Carrington, V. (2005) ‘I’m Dylan and I’m not going to say my last name’: some thoughts on childhood, text and new technologies
This article is about children’s response to new technologies, specifically the media response to children and technology and the children’s own views. What can children’s blogs tell us about the way we percieve childhood in a “post-traditional” world?
Carrington shows that childhood is a process of creating a self-narrative via reflexivity; that is, individualisation in recent years has led to people creating their own narratives independent of traditional roles. She values Literacy skills but argues that the approach to literacy in schools must change because students now have access to information unmediated by adults either through schooling or books, and that their online literate interactions span all physical settings they find themselves in.
The research was undertaken using google to find articles on children and the internet, and also blogs by children. Two articles were chosen based upon their place at the top of the google search, two blogs were also chosen on the same basis. Carrington uses text analysis to look at all of the material and makes judgements which show the different attitude to technology held by newspapers and by children themselves.
Carrington is writing about an area which has had relatively little previous research but manages to reference many of her assumptions to sociological and educational research. A few assumptions are unreferenced and she seems to rely upon British and American research.
The evidence produced was a qualitative analysis and evaluation of the different approaches to technology and children. In particular, she found that newspapers are likely to be hysterical and vastly overplay the dangers associated with children’s online lives while the children themselves are less concerned and take basic privacy precautions such as withholding their names or pictures.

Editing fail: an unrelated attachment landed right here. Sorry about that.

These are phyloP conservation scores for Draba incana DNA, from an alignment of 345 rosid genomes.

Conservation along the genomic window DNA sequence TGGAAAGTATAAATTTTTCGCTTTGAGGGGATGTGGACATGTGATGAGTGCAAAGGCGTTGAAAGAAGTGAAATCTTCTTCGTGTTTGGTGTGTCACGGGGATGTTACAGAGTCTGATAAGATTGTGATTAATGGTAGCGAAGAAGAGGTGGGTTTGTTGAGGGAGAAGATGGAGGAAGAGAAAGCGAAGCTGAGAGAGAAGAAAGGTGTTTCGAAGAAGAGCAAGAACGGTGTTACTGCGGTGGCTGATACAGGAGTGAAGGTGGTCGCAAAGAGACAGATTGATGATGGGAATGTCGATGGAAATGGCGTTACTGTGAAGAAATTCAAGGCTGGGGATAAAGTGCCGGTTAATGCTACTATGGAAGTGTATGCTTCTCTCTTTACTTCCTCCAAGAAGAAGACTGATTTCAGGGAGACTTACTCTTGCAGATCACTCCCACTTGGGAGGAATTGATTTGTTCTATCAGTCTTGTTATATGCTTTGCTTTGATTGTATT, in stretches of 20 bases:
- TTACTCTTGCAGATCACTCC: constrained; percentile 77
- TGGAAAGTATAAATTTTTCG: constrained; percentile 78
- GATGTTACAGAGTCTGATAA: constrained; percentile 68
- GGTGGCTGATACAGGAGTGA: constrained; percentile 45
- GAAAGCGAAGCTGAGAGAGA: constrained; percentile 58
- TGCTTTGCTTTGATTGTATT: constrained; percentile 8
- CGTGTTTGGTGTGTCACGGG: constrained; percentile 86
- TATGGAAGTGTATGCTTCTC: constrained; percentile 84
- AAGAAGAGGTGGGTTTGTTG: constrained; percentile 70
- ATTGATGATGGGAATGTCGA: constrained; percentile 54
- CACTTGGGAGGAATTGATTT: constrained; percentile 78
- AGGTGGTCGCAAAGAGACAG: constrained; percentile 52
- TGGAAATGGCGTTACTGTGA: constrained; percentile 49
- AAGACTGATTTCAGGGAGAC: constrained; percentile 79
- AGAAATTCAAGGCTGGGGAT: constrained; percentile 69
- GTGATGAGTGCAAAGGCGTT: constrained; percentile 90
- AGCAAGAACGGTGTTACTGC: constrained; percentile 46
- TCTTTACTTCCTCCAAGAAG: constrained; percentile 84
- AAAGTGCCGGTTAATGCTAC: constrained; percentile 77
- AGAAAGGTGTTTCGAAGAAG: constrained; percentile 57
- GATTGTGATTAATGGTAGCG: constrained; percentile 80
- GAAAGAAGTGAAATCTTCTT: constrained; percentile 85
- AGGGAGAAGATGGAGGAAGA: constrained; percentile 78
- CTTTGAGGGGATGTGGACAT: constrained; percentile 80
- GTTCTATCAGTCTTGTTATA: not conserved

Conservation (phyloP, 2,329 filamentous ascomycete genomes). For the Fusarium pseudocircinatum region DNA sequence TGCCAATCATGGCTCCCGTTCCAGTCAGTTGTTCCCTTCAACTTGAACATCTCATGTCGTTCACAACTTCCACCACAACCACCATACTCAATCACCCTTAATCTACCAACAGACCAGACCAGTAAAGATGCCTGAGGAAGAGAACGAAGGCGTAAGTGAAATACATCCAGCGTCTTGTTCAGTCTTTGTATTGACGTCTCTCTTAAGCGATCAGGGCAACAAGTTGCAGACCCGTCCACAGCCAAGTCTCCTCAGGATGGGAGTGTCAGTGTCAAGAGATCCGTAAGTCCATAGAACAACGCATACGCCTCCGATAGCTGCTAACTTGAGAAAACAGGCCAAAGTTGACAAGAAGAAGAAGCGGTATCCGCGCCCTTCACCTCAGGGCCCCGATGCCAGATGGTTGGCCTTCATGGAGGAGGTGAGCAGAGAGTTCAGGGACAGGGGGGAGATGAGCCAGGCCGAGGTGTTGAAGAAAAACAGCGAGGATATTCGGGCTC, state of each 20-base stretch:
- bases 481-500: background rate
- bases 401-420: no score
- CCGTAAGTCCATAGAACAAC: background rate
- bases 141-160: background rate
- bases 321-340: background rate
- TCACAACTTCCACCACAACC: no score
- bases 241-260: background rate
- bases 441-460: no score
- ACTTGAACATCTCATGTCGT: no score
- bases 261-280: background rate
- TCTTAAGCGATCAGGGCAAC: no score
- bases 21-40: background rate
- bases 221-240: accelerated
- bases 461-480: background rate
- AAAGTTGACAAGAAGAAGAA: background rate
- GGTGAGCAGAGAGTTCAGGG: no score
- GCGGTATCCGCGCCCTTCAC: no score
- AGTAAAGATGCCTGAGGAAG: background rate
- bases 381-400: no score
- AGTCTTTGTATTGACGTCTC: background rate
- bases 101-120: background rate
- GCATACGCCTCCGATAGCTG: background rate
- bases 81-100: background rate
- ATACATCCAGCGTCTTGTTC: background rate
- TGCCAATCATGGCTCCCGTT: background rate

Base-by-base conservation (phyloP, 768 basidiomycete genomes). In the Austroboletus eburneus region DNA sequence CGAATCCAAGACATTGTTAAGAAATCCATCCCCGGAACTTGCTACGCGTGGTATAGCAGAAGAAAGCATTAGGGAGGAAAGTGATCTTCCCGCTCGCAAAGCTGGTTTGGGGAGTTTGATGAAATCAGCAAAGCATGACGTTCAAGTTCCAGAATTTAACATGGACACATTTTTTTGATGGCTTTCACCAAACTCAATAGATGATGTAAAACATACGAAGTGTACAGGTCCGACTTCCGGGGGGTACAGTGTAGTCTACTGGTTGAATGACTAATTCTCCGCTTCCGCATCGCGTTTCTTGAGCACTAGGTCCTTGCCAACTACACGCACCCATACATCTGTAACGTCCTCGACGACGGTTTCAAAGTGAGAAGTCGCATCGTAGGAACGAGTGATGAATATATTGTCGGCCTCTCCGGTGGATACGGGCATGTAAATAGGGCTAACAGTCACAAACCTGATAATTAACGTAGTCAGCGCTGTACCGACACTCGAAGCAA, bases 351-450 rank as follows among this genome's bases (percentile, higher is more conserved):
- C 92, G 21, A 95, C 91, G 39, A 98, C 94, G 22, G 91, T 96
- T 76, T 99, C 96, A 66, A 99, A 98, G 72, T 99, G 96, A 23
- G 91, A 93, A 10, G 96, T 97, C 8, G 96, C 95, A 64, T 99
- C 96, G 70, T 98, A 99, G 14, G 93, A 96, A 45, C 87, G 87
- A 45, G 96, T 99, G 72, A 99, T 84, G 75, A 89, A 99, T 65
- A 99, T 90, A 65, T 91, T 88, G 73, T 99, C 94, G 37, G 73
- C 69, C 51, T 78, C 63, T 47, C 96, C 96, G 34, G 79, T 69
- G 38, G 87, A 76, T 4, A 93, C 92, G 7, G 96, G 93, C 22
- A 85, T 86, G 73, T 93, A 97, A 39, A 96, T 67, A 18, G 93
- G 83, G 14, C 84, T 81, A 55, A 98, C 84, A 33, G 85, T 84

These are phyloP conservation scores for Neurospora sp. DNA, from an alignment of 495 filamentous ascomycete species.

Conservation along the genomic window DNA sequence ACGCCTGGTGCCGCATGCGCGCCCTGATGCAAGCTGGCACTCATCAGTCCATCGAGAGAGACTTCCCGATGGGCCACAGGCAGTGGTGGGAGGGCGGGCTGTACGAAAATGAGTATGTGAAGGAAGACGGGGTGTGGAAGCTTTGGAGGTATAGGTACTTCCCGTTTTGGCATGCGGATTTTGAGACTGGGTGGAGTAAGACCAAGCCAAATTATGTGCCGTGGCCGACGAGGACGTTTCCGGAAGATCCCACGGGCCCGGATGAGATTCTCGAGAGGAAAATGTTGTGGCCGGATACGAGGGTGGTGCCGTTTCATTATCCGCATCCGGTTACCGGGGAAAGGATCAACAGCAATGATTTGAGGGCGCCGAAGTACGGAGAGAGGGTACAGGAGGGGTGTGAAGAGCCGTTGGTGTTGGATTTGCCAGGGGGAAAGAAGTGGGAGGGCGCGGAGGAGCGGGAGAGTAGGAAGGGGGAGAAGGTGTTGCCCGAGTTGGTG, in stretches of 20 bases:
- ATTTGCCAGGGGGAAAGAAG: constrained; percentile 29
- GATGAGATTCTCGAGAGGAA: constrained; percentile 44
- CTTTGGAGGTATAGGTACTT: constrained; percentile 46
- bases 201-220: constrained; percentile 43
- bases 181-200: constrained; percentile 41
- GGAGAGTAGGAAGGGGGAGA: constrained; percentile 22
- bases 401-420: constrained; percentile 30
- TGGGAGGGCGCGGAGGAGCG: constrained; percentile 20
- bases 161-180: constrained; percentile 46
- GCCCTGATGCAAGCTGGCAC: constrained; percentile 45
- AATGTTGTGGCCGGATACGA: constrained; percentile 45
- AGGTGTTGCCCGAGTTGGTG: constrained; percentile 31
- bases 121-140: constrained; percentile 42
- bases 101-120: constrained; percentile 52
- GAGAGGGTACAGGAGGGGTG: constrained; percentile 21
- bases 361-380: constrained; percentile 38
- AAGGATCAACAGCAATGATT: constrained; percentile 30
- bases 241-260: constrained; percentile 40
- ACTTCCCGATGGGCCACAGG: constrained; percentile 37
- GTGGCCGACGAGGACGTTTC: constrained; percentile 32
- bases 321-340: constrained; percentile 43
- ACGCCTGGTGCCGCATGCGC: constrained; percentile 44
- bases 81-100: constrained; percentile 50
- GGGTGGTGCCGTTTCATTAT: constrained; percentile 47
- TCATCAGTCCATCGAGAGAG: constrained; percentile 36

Carrington drew the conclusion that children’s online activities are part of their ongoing “self-narrative” that should be taken strongly into account when policy is decided.
Of course I agree. Personal experience indicates that when literacy is treated as the study of artefact text – that which is set-in-stone, the answers are correct or incorrect with no real grey area, writing is a process of only reacting to other people’s work, information is controlled or withheld – this often disengages children. They begin to see the process of acquiring literacy skills as an endless dreary slog through moralistic, flowery text that is promoted, like vegetables, as good for you but very boring. This is so wrong I don’t know where to begin!
Most institutions are now using software like Blackboard and Moodle to bring learning to their students. In the future, literacy will and should be geared more towards the use of this and future technology to help students treat text as an opportunity to express their own opinions, gaining feedback in a much more efficient way than the days when you’d wait several weeks for feedback on written work – technology allows us as teachers to feed back on work as soon as we have marked it rather than waiting for the next lesson (and then probably forgetting to pile it all into the cart because we have that much else to cart around!)
So using technology has the potential to engage students, improve feedback, let us give them more and more effective homework, and let us carry much less paper around.